Back in the 70's when I lived in Missouri while attending the Kansas City Art Institute, followed by two years in New Jersey where my husband took a job just outside of NYC, and finally the past 26 years in St. Paul, Minnesota, I have been visited almost every year by Renate -- a childhood friend from my hometown of Amana, Iowa.
I look forward to these reunions. Not only do I get to see Renate and hear about what she's been doing lately, but also because I take a break from the every day -- which means I get out of my kitchen. During a visit in April, Renate and I spent a morning at an antiques flea market and an afternoon at a craft fair. We also spent a lot of our time dining out at different restaurants in different parts of the Twin Cities. In fact, we stopped at a local "French Bistro" three times -- one time eating dinner at the bar, another time lunch in the dining room, and the third for appetizers and drinks on the patio. On one visit we both had a bowl of French Onion Soup, which led me to ask... Why don't I make this more often?
When Renate returned home and I was again spending the days in my kitchen, the first thing I made was a big pot of French Onion Soup. And for the recipe, I turned to Mastering the Art of French Cooking by Julia Child, of course.
Another Paris Moment, I'd have to say...
Recipe from Julia Child | Mastering The Art of French Cooking
"The onions for an onion soup need a long slow cooking in butter and oil, then a long, slow simmering in stock for them to develop the deep, rich flavor which characterizes a perfect brew. You should therefore count on 2 1/2 hours at least from start to finish." J.C.
FOR 6 to 8 SERVINGS
• 1 1/2 pounds thinly sliced yellow onions
• 3 tablespoons butter
• 1 tablespoon oil
• A heavy-bottomed, 4-quart covered saucepan
Cook the onions slowly with the butter and oil in the covered saucepan for 15 minutes.
• 1 teaspoon salt
• 1/4 teaspoon sugar (it helps the onions to brown)
Uncover, raise heat to moderate, and stir in the salt and sugar. Cook for 30 to 40 minutes stirring frequently, until onions have turned an even, deep, golden brown.
• 3 tablespoons flour
Sprinkle in the flour and stir for 3 minutes.
• 2 quarts boiling brown stock, canned beef bouillon, or 1 quart of boiling water and 1 quart of stock of bouillon.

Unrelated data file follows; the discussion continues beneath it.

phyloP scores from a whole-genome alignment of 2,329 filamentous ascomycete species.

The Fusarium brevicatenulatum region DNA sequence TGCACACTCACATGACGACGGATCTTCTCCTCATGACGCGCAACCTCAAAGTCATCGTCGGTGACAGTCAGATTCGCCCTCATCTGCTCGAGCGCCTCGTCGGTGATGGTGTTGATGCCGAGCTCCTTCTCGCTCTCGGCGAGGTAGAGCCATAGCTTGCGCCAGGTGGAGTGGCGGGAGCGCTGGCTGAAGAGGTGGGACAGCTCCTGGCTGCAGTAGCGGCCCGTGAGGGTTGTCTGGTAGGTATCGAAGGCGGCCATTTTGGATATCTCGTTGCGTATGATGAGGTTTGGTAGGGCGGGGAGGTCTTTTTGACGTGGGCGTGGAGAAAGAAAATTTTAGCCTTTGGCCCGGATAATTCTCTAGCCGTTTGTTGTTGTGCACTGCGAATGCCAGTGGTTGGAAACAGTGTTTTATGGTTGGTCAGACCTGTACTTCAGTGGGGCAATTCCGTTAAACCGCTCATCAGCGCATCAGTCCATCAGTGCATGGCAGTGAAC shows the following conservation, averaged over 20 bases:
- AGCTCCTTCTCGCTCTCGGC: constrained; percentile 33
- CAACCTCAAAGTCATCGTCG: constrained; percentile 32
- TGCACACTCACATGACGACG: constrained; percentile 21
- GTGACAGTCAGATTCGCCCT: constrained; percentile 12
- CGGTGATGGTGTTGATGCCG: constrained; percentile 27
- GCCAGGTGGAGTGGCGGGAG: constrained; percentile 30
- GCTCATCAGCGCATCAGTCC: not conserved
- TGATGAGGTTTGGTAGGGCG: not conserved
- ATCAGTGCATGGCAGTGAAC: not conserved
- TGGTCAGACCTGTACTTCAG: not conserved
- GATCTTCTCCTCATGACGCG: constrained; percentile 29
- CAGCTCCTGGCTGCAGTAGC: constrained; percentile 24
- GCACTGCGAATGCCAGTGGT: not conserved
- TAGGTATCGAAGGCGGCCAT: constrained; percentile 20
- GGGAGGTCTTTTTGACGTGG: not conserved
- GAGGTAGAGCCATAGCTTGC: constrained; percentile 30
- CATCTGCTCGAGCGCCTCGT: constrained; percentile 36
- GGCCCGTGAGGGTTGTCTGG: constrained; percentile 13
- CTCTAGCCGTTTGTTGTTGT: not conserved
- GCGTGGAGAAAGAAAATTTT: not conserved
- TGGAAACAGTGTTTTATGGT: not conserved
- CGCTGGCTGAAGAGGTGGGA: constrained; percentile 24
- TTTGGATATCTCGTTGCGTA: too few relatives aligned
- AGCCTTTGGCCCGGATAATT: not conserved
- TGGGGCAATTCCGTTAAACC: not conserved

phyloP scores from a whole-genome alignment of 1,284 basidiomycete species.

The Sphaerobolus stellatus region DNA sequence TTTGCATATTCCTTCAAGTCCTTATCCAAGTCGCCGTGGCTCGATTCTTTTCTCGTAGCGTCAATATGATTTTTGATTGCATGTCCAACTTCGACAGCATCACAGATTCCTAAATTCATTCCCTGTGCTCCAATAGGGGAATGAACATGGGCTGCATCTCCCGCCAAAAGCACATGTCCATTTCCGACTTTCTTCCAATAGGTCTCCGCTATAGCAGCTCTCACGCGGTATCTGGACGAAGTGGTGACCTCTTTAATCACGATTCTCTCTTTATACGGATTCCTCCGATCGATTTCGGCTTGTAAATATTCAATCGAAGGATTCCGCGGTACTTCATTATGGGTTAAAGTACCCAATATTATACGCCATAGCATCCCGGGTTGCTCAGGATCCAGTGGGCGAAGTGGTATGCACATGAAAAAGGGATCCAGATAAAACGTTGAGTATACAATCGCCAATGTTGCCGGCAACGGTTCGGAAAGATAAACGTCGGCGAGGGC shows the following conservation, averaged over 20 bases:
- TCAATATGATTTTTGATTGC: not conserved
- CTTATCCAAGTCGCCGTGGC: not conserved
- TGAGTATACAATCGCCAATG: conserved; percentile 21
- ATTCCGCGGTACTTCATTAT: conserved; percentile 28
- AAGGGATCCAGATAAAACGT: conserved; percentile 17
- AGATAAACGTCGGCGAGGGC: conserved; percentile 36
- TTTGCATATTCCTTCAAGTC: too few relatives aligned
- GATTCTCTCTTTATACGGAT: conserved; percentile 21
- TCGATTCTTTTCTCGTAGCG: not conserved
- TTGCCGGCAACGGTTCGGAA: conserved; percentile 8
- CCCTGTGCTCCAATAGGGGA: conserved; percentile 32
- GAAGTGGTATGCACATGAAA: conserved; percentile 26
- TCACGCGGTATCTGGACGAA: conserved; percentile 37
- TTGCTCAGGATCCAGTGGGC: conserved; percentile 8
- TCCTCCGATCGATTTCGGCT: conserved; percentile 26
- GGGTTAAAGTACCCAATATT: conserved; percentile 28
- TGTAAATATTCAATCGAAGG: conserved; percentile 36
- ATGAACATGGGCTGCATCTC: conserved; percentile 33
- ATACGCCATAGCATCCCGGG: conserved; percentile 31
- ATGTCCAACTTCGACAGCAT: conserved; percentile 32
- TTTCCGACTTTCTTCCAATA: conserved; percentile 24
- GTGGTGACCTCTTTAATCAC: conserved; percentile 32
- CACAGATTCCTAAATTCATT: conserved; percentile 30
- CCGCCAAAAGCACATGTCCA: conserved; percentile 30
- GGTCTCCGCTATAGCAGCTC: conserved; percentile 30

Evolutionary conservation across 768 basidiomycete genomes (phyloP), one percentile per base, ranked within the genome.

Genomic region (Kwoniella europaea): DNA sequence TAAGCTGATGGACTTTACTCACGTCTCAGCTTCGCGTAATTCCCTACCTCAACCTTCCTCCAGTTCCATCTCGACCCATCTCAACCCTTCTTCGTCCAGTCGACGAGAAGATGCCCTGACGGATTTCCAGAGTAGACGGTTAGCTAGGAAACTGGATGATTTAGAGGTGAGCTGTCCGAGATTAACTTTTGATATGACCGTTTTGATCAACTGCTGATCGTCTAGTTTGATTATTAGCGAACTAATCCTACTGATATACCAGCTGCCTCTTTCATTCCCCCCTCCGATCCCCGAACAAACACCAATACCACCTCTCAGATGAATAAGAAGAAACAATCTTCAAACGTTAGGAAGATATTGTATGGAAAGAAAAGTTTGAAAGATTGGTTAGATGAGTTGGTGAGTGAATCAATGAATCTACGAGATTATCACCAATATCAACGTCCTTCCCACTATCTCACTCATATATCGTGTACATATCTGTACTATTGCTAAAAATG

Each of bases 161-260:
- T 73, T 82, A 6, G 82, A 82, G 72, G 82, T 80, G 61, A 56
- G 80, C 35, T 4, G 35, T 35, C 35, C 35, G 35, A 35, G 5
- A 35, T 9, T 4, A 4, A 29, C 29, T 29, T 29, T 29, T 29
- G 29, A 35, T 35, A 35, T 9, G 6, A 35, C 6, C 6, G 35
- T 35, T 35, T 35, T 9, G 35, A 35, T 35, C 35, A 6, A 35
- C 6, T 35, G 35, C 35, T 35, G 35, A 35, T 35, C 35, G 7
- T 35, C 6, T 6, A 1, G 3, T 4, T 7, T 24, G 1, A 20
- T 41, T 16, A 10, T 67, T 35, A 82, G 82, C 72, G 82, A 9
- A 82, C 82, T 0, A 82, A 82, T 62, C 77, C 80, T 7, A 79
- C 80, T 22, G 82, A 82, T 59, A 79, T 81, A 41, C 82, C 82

• 1/2 cup dry white wine or dry white vermouth
• Salt and pepper to taste
Off the heat, blend in the boiling liquid. Add the wine, and season to taste. Simmer partially covered for 30 to 40 minutes or more, skimming occasionally. Correct the seasoning.
Set aside onion soup, uncovered, until ready to serve. Then reheat to the simmer.
• 3 tablespoons cognac
• Rounds of hard-toasted French bread, spread on one side with grated cheese and sprinkled with drops of olive oil. Browned under a hot broiler before serving.
• 1 to 2 cups grated Swiss or Parmesan cheese
Just before serving, stir in the cognac. Pour into soup cups over the round of bread, and pass the grated cheese.
TAKE a LOOK:
5/21/2012 05:58:12 am
so nice... and wonderful the visits are. Loved Salute and all the good food--will have to come back soon for your soup!
5/21/2012 07:13:12 am
I am running out of new ways to express my feelings when I look at your food images, other than say I am sure the soup tasted at least as good as the pictures. ;-)
5/21/2012 07:37:27 am
Yes Merisi, the Amana Refrigerators were made in the Amana Colonies -- Middle Amana to be exact; about 2 miles from where I grew up.
5/23/2012 01:14:45 am
This is a keeper recipe if I ever saw one. I'm partial to Walla Walla onions, then again I'd be voted out of Washington state if that was not the case. I've found though that the winter storage type onions make a deeper flavored soup. So I'll try it both ways and let you know what I find or decide. Yet again, another magically delicious post.
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